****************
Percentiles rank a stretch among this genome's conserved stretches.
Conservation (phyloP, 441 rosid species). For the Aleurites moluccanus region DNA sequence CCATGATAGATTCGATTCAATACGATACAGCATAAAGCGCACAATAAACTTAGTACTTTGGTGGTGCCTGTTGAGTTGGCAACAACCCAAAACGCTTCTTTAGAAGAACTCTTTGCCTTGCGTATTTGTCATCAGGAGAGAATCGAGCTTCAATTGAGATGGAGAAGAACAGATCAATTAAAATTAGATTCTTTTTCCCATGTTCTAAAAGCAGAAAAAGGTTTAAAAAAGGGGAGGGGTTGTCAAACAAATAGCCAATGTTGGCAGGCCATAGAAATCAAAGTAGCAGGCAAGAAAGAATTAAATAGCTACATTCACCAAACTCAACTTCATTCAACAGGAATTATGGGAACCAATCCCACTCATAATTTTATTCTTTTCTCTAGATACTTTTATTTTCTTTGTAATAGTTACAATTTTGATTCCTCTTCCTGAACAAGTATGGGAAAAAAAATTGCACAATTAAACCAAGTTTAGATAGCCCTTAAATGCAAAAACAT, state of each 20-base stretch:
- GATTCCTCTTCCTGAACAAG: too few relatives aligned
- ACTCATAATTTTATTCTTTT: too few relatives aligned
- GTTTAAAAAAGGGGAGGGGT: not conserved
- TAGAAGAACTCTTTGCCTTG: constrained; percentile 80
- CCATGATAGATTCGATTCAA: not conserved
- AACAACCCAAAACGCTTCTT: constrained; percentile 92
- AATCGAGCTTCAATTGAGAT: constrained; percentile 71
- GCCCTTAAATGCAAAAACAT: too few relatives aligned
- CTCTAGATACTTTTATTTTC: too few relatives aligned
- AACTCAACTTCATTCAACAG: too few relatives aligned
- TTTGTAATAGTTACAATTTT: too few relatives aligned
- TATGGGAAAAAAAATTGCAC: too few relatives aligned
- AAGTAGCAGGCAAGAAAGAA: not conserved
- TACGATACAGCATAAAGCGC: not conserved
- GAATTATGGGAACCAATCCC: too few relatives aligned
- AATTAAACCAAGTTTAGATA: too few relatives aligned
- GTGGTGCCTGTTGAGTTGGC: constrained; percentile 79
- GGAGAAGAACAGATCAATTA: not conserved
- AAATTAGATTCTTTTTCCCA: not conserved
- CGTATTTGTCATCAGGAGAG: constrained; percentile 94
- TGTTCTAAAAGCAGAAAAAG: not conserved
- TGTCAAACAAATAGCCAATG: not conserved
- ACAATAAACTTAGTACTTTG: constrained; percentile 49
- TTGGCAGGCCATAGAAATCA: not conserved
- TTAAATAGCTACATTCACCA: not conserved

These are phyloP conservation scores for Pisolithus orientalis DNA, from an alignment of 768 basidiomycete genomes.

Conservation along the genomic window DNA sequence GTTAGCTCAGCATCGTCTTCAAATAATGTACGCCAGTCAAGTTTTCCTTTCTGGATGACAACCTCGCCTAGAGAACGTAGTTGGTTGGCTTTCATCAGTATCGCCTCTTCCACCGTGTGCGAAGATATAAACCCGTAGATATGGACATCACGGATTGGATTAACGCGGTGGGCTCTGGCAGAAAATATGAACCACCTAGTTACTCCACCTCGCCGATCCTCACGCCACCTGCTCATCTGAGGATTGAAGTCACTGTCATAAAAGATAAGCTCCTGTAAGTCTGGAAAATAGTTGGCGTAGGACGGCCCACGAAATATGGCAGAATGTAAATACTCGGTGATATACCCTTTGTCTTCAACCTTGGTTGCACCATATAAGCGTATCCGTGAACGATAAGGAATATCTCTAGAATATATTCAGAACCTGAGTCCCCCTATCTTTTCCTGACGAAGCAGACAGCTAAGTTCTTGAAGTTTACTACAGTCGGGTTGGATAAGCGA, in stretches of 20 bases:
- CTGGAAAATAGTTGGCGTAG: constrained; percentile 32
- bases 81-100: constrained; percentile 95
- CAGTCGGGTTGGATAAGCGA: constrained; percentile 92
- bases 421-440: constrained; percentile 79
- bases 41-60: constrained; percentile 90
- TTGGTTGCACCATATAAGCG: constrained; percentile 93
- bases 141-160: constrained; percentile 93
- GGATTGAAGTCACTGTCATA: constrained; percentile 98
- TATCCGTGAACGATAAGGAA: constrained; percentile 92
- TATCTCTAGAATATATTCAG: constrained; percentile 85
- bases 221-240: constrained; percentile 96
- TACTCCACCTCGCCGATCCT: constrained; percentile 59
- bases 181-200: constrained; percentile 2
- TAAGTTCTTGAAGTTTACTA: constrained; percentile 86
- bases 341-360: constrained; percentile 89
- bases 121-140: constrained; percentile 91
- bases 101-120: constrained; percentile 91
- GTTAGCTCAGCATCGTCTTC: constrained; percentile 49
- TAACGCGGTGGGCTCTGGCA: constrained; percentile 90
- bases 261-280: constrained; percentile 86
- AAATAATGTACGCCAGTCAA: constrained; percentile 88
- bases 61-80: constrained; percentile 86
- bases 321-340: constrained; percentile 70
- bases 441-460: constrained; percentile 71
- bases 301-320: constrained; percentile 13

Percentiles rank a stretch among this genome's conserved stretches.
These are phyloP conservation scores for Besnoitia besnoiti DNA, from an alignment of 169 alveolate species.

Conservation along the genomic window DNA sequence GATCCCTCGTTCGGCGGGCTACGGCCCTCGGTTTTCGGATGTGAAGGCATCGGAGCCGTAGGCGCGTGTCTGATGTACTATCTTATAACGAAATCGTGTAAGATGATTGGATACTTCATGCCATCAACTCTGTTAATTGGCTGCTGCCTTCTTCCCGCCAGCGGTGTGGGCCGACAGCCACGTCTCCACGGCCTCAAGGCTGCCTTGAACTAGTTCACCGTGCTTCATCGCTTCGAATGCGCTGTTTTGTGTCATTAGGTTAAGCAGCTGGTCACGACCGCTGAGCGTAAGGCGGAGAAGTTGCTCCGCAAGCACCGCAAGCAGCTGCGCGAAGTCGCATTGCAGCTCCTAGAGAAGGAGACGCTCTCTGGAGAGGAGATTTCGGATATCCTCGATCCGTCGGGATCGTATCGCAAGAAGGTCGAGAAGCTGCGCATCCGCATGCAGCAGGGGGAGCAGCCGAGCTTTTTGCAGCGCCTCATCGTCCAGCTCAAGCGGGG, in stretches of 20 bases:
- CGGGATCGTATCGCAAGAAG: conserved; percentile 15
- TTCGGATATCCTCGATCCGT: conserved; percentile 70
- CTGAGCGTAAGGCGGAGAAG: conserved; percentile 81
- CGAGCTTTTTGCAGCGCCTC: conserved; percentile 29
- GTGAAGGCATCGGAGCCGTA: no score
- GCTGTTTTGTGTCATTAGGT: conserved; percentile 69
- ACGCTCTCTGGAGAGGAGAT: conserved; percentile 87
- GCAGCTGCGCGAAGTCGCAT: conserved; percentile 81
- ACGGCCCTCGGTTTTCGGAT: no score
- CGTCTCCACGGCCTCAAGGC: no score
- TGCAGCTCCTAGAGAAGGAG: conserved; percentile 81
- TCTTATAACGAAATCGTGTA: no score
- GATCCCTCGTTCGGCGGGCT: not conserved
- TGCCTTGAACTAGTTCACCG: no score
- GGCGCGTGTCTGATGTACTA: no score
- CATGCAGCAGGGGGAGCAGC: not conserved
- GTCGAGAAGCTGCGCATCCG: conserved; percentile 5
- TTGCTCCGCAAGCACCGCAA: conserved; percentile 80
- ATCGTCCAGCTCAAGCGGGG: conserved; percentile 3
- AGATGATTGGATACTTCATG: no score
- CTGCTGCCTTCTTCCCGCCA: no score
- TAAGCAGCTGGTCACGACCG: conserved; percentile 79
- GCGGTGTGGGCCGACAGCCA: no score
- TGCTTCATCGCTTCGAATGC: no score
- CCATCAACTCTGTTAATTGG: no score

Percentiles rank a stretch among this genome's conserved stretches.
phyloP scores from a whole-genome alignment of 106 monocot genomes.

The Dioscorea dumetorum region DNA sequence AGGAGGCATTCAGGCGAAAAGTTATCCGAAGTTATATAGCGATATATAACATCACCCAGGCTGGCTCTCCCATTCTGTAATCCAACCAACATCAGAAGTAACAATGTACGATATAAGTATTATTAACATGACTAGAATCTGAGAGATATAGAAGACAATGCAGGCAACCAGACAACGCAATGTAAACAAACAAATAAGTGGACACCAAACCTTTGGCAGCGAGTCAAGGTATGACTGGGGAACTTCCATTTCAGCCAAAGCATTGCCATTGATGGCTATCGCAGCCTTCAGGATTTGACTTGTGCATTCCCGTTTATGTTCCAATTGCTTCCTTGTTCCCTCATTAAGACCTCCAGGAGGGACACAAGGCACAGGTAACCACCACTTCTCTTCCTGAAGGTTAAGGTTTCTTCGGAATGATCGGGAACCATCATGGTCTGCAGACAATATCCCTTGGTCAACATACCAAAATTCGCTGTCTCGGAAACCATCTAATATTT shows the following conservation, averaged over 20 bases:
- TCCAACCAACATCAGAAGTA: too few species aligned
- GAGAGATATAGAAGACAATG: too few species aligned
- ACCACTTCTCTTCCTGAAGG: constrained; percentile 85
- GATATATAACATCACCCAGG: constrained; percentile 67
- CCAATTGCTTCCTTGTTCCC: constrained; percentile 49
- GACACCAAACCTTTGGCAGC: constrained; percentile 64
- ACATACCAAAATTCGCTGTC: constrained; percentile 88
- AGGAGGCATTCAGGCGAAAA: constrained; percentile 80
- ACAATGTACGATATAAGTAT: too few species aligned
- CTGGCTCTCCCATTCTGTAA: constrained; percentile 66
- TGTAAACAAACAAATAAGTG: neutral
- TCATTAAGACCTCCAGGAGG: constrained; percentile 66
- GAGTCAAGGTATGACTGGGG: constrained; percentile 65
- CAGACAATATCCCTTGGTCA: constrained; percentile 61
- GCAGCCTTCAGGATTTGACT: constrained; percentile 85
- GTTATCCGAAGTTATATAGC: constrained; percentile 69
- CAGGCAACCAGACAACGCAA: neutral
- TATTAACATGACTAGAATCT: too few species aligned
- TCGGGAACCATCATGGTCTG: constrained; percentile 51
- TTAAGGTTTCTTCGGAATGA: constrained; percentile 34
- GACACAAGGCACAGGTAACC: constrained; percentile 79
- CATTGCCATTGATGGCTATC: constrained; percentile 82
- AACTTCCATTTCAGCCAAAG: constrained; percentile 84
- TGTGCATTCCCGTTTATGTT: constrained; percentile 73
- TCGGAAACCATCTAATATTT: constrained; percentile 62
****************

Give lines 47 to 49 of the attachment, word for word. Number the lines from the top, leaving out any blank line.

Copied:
- GTTAGCTCAGCATCGTCTTC: constrained; percentile 49
- TAACGCGGTGGGCTCTGGCA: constrained; percentile 90
- bases 261-280: constrained; percentile 86